Self Defense: Prosecutors Won’t Pursue Charges Against Missouri Woman Who Shot Off-Duty Firefighter Gripping Her Boyfriend In a Chokehold

Missouri prosecutors will not file charges against a woman who fatally shot an off-duty firefighter outside a gas station near Kansas City.

The woman shot Anthony “Tony” Santi while he fought Ja’Von Taylor, a man she accompanied to the Independence, Missouri, gas station. Cellphone video shows the woman, identified in some reports as Taylor’s girlfriend frantically screaming, holding a weapon with an extended clip while Santi held down Taylor in a headlock.

Witnesses said the fight went on for about 10 minutes. It ended after the woman shot the 41-year-old firefighter in the back with Taylor’s gun. He reportedly died on the scene.

Taylor has been charged with possession of a firearm by a convicted felon, but the Jackson County Prosecutor’s Office said it won’t pursue a second-degree murder charge against the woman, because she acted in self-defense.

“We grieve with the family and community over this tragic loss of life of Mr. Santi,” the prosecutor’s office wrote in a statement to Kansas City Star. “Missouri law governs this case, specifically self-defense and defense of others, leading us to decline charges after a careful review.”

Santi first encountered Taylor inside the gas station on Oct. 6. Taylor had a dispute with a female cashier over the brand of cigars he wanted. The clerk did not have the cigars he liked and refused to assist Taylor further and asked him to leave after he insulted her. When he refused, Santi intervened and demanded that Taylor leave, according to court documents. A verbal altercation ensued that spilled into the parking lot.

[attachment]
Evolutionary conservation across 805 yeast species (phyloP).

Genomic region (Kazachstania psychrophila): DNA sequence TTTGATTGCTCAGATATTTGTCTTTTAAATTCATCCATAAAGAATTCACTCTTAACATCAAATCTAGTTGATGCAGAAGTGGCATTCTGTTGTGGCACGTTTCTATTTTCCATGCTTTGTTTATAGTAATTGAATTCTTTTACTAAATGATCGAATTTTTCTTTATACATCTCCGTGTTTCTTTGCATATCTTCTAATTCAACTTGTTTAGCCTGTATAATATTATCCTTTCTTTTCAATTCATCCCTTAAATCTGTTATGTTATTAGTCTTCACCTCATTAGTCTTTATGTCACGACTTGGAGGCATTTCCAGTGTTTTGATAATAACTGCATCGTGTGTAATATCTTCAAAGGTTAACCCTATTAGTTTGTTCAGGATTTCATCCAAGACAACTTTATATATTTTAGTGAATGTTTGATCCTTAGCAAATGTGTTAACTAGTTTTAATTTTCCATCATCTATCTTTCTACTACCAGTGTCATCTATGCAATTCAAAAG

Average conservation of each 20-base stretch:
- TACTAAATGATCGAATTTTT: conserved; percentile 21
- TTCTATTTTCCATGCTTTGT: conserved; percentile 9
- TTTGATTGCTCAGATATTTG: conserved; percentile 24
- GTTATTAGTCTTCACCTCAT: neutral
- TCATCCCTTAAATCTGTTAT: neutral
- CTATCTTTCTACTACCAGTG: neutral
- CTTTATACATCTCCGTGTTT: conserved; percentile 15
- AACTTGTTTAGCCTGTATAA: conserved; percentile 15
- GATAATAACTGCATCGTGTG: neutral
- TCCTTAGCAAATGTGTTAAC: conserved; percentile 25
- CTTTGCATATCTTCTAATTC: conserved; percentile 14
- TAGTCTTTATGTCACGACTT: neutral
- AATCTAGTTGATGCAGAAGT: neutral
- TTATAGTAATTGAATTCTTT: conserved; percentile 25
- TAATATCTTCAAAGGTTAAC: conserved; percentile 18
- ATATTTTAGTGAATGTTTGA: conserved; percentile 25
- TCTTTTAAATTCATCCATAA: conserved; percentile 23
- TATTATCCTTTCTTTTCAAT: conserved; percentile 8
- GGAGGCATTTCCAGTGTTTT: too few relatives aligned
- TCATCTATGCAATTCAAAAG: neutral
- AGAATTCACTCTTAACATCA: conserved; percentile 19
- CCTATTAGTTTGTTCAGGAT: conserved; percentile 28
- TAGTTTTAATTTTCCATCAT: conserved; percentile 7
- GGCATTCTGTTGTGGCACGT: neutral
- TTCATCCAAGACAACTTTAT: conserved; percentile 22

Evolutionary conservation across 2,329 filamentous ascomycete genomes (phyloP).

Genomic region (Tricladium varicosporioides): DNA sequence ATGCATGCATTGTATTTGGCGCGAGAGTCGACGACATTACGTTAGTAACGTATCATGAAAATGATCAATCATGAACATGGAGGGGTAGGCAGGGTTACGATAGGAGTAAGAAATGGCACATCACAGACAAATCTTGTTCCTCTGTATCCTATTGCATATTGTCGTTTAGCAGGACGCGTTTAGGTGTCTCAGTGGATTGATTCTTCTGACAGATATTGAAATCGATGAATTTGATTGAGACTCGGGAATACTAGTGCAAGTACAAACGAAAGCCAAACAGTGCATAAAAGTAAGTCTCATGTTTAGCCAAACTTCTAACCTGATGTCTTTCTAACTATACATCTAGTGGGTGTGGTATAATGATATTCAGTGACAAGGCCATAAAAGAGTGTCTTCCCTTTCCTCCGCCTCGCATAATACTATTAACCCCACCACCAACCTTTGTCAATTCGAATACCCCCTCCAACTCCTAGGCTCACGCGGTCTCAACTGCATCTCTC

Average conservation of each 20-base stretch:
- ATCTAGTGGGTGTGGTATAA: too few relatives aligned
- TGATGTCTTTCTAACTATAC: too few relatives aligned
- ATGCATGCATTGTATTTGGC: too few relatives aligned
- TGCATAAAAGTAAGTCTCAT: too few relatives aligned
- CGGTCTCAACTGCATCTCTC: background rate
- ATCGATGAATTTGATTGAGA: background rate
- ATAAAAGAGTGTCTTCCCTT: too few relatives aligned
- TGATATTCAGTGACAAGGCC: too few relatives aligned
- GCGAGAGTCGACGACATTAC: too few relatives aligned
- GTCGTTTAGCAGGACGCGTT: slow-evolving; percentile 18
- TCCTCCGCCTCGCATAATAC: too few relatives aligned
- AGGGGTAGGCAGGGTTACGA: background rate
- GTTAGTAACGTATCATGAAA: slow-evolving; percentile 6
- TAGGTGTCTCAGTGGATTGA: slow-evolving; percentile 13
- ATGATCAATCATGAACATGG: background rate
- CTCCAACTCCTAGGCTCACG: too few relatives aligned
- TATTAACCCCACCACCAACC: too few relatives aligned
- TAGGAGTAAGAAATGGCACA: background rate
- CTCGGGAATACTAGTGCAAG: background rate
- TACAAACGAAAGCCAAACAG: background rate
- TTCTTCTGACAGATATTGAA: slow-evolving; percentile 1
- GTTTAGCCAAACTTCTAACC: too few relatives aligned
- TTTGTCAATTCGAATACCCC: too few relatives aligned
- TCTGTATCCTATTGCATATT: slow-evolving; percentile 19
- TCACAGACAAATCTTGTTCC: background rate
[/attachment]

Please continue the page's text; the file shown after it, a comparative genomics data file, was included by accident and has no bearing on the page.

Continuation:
According to court documents, Taylor then pulled the weapon out of his vehicle where his girlfriend was a passenger, spurring the fight.

The cellphone video shows the woman grabbing the gun out of Taylor’s hand while screaming, “Let it go! Let it go!” She also begged the men to stop.

“Get off. My kids is in this car!” She screamed, trying to pull Taylor, 22, out of the headlock.

“You’re killing him,” she screamed.

The woman also struck the firefighter three times in his head, the video shows, in an effort to prompt him to loosen his arms around Taylor’s neck. Santi did not budge, even after she briefly points the gun at him.

Legal experts said the 1979 state law protects people acting in defense of others from being prosecuted.

Missouri’s self-defense law says: “A person may… use physical force… (if) she reasonably believes such force to be necessary to defend… a third person from what… she reasonably believes to be the… imminent use of unlawful force by such other person.”

“The question was did she reasonably believe that he was subject to imminent risk of death or serious physical injury?” Steve Leben, a law professor with the University of Missouri-Kansas City, told KCBM News.

Kevin Jamison, author of “Missouri Weapons and Self-Defense Law,” told Fox 4 that the woman can argue that she shot the firefighter to save her boyfriend’s life. Although establishing the aggressor in most cases is important, the attorney said, it might not be needed in this case.

“The girlfriend is only constrained by what she reasonably believed to be the circumstances. If she didn’t see the start of the fight, all she knows is her boyfriend is getting strangled,” Jamison said.

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